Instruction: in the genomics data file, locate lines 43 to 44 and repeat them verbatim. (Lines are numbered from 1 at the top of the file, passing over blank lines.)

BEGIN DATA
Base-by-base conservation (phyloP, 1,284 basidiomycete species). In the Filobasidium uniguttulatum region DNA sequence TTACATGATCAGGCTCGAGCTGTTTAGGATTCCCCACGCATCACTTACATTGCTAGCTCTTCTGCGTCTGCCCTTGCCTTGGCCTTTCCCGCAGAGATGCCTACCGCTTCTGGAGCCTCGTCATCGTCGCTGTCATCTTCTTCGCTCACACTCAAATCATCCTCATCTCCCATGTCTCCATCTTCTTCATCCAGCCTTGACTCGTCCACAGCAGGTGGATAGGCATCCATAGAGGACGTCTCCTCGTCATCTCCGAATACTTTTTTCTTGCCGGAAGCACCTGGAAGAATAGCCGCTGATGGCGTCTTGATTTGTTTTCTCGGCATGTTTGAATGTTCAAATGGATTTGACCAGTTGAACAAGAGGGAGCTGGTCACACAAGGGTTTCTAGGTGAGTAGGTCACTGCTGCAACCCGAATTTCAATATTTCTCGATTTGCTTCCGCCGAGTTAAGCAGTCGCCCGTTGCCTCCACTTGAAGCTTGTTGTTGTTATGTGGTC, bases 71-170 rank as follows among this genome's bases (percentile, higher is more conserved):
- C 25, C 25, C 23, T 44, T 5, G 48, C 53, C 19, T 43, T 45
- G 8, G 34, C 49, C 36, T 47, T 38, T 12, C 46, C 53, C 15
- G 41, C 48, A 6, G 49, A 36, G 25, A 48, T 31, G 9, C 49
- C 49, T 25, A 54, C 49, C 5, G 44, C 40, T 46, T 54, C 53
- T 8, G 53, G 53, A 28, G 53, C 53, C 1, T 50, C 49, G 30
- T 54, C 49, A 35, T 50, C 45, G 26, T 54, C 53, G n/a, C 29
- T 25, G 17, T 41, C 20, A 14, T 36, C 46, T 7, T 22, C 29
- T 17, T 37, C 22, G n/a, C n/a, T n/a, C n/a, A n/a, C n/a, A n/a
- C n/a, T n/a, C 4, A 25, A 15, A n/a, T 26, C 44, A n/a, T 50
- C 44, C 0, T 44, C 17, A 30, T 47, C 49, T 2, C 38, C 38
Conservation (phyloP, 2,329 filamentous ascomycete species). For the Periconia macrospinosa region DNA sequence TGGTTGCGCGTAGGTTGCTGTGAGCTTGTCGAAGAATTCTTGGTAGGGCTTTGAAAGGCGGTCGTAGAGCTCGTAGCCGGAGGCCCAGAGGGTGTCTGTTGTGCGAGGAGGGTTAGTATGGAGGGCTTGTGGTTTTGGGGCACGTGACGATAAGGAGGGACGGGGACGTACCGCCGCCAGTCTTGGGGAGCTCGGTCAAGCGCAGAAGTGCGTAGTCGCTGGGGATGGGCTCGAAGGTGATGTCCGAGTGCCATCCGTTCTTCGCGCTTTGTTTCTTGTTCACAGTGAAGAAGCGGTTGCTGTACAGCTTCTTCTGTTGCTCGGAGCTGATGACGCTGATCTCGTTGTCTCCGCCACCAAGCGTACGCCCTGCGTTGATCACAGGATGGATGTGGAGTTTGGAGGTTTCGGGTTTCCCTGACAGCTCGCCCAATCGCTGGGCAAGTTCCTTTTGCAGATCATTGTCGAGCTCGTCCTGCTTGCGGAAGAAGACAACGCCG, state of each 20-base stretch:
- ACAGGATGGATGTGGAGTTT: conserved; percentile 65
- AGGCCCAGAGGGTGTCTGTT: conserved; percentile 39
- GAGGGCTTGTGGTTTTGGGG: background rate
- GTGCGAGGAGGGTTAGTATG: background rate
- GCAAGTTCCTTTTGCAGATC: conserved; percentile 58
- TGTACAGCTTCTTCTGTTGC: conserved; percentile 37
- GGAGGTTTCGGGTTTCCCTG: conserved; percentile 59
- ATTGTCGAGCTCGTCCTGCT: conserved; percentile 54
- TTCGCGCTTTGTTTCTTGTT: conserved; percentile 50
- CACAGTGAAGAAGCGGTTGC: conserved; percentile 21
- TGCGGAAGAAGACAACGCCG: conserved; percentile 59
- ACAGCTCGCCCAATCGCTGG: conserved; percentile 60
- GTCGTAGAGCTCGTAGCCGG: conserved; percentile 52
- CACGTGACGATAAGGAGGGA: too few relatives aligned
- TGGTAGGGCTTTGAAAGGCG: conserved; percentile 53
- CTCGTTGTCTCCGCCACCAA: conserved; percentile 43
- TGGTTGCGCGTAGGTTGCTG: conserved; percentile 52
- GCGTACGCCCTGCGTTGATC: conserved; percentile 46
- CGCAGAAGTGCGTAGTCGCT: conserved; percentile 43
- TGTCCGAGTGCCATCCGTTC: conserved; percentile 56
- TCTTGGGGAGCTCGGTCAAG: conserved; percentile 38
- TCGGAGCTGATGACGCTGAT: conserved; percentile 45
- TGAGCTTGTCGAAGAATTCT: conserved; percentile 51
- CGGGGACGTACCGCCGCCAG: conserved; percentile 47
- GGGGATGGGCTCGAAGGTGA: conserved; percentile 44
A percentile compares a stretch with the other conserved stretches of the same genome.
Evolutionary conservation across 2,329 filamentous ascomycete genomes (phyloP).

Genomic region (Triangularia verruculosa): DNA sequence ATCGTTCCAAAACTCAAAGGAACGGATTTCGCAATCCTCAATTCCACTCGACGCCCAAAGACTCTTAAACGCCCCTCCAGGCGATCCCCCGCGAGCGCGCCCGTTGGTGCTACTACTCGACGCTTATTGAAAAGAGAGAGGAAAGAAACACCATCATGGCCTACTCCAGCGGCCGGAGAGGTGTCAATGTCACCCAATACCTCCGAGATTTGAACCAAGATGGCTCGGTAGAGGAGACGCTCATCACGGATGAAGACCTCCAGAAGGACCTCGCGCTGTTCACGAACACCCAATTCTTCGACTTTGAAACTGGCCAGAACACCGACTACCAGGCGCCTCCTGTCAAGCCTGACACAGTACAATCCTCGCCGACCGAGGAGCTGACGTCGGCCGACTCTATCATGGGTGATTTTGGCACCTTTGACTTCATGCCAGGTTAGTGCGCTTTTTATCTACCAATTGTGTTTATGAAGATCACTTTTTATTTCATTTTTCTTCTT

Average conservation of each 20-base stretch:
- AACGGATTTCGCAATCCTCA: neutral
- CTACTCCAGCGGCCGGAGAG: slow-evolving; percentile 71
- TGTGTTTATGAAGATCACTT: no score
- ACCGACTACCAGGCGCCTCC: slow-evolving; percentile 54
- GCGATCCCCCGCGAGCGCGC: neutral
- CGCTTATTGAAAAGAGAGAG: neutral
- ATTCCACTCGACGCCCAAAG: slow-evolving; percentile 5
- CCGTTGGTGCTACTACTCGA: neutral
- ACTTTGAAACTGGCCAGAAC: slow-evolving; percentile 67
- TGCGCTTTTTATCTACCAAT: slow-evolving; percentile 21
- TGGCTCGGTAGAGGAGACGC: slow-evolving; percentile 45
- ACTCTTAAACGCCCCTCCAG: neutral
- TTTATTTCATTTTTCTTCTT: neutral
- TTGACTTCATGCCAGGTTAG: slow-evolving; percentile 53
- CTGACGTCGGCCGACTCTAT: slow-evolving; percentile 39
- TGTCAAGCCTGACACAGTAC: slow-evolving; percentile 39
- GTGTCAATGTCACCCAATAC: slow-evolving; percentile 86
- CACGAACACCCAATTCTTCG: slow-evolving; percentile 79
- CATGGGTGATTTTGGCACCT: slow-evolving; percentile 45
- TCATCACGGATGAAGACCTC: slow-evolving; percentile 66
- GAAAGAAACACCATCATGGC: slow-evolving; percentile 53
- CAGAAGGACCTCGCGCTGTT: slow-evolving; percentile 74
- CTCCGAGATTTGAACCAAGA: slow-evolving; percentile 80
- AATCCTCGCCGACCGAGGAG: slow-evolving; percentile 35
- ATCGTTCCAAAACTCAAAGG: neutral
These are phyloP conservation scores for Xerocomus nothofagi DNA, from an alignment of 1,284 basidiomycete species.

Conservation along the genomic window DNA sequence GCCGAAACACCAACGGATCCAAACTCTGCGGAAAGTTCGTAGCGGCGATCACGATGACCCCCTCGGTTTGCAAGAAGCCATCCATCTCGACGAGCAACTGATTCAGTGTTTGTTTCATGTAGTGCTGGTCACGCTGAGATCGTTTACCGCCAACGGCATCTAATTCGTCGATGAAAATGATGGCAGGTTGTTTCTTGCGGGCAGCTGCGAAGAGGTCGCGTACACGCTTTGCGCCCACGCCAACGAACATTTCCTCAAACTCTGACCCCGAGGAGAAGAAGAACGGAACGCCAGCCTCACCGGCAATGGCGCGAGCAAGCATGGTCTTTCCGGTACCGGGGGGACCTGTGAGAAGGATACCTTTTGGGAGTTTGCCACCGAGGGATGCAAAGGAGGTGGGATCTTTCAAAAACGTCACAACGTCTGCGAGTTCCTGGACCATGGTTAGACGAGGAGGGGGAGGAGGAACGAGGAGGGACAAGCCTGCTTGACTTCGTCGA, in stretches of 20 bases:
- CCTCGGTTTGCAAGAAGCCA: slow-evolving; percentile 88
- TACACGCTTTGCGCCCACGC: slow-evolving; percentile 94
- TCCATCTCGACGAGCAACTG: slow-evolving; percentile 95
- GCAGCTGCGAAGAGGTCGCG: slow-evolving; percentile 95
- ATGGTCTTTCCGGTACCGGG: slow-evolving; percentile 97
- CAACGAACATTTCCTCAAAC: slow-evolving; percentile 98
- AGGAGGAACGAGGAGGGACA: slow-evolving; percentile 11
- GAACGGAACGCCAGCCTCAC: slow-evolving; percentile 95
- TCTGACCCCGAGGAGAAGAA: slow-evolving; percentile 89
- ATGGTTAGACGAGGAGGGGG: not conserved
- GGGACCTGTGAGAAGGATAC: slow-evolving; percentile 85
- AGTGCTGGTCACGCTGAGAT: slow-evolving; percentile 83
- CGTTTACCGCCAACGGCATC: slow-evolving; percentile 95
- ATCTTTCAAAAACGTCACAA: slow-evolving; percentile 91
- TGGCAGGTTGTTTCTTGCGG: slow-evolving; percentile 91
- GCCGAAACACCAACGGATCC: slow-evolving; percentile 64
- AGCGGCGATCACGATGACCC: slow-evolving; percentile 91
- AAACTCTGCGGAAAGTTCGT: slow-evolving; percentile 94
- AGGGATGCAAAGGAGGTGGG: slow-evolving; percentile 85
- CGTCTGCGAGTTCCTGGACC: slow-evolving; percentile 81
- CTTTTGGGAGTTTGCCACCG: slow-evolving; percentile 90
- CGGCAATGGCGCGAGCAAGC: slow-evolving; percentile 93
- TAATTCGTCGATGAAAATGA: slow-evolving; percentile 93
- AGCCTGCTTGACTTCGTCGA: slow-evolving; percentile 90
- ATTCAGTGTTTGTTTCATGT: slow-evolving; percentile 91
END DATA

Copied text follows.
- CTACTCCAGCGGCCGGAGAG: slow-evolving; percentile 71
- TGTGTTTATGAAGATCACTT: no score